5 Signs That You're Becoming a Bridezilla:
1. You are not normally not someone who yells or lashes out, but find yourself doing that because you are feeling frustrated and pressured in ways you have never experienced before.
2. You are beginning to believe no one involved in your wedding is meeting your expectations on anything. You feel they are all doing it wrong, not following your demands, and aggravating you with their incompetence.
3. You are taking everything personally. You feel hyper-sensitive, anger easily, and can become overly upset by even the smallest disappointment, on a fairly regular basis. Not just normal upsets and disappointments, or the experience of a certain person or people getting on your nerves, but everything is an upset.
4. You are constantly playing the blame game, looking to fault others, accusing vendors, loved ones, your mate, or someone for anything that goes wrong rather than trying to problem solve or take any responsibility for the situation.
5. You have almost totally lost touch of the reason you are getting married and your relationship is suffering as you put all your focus on the wedding.
What kind of advice do you offer?
- Identify the problems. The problems that plague couples are enormous. They need to identify the real issues, before they become so overwhelming that it seems that nothing is going well. It's important to know if this is just wedding stress or if there are some real underlying family or relationship problems that need to be addressed.
- Hold on to each other. The best advice is to remember why you are marrying each other and to hold on to each other and remain a united team throughout the planning. As much as possible, don't allow anyone else's influence to divide you. You can love, honor, and celebrate your families at your weddings, but you will never please everyone so manage your expectations and theirs from the start.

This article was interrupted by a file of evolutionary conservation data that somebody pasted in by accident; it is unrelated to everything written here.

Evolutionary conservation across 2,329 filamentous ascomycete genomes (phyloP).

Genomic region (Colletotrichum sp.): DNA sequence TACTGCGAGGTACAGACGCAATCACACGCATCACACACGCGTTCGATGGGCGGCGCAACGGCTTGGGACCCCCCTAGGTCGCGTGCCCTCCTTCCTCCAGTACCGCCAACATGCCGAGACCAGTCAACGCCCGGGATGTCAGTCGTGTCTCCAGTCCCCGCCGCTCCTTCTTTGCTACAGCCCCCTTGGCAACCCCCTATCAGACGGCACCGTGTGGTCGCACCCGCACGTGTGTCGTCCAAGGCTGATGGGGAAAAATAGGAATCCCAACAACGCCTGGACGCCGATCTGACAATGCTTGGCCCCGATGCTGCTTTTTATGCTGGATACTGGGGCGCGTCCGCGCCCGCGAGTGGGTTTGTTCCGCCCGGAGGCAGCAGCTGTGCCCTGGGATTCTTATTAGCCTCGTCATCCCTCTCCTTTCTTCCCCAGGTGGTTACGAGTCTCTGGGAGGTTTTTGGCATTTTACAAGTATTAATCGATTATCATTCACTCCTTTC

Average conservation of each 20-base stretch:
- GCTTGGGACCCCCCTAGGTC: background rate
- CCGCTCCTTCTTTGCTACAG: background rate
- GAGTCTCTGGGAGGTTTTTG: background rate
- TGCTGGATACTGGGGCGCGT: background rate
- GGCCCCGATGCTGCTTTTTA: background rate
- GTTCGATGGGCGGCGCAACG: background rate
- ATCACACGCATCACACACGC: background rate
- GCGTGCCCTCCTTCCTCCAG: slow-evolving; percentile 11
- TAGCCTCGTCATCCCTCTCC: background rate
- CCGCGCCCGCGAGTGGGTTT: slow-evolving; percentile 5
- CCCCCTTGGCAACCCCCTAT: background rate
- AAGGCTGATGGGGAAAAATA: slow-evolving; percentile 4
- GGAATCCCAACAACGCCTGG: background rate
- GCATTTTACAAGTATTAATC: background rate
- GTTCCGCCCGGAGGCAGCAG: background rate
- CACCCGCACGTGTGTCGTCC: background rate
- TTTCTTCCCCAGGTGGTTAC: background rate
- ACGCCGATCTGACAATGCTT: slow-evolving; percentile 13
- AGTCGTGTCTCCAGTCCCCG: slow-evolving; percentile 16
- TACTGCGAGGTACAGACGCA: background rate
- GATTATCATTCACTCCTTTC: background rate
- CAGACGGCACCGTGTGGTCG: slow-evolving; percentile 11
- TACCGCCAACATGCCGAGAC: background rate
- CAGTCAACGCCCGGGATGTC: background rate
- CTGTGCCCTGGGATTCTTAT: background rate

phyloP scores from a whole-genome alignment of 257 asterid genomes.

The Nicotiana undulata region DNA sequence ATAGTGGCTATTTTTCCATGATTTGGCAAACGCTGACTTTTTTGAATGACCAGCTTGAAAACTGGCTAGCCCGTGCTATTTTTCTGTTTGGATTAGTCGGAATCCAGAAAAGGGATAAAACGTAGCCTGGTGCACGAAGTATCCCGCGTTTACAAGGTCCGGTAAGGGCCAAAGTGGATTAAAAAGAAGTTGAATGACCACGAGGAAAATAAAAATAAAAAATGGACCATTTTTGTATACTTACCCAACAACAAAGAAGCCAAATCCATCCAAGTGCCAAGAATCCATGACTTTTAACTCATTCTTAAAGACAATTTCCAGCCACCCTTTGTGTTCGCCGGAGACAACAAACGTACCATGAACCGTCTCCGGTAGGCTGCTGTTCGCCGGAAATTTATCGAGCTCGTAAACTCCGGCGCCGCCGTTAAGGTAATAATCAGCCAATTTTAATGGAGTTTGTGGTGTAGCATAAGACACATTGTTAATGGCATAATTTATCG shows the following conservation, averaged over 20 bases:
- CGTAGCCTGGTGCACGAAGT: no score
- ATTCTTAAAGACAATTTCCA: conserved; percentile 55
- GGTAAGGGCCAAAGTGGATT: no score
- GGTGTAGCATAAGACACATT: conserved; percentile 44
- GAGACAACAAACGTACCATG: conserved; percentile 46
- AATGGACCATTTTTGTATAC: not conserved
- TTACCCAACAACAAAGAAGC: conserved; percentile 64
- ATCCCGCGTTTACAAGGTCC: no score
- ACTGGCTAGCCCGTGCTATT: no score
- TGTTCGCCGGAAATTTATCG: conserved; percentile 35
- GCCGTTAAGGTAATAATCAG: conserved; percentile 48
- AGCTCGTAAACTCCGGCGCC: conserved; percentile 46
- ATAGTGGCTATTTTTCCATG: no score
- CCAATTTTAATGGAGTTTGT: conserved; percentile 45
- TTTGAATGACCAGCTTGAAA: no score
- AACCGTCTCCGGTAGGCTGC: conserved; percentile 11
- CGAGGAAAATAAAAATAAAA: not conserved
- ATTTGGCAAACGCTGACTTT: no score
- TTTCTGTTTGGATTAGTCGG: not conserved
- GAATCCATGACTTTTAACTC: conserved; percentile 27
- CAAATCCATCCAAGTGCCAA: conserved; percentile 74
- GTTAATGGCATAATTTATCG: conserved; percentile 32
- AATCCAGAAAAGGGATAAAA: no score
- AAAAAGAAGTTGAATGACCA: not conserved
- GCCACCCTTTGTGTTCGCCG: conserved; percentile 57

- It's only one day in your life. Some brides believe the success of the wedding will determine the success of the marriage and this is completely unfounded. The wedding is the ritual that leads you to your marriage. You will spend a year planning your wedding, and one day experiencing it, but a lifetime building your marriage. This is easier said then done, but if there was more focus on the marriage and less on the perfection of the wedding it would be a healthier way to approach your new life together.
- Get emotional and spiritual support. When I see a bride really stressed by wedding planning, we usually talk about it. Often I do pre-wedding coaching with the couple to take a look at the root of the problem and try to smooth things out so that they do not get out of hand. Sometimes, when there are tricky religious issues to handle, I meet with the parents too. I also hear from so many couples around the world, stressed out about their weddings because of religious and cultural issues, so I do a lot of spiritual counseling and wedding stress coaching by SKYPE theses days. If the relationship between the couple is suffering, I will recommend pre-marital counseling with a marriage and family therapist.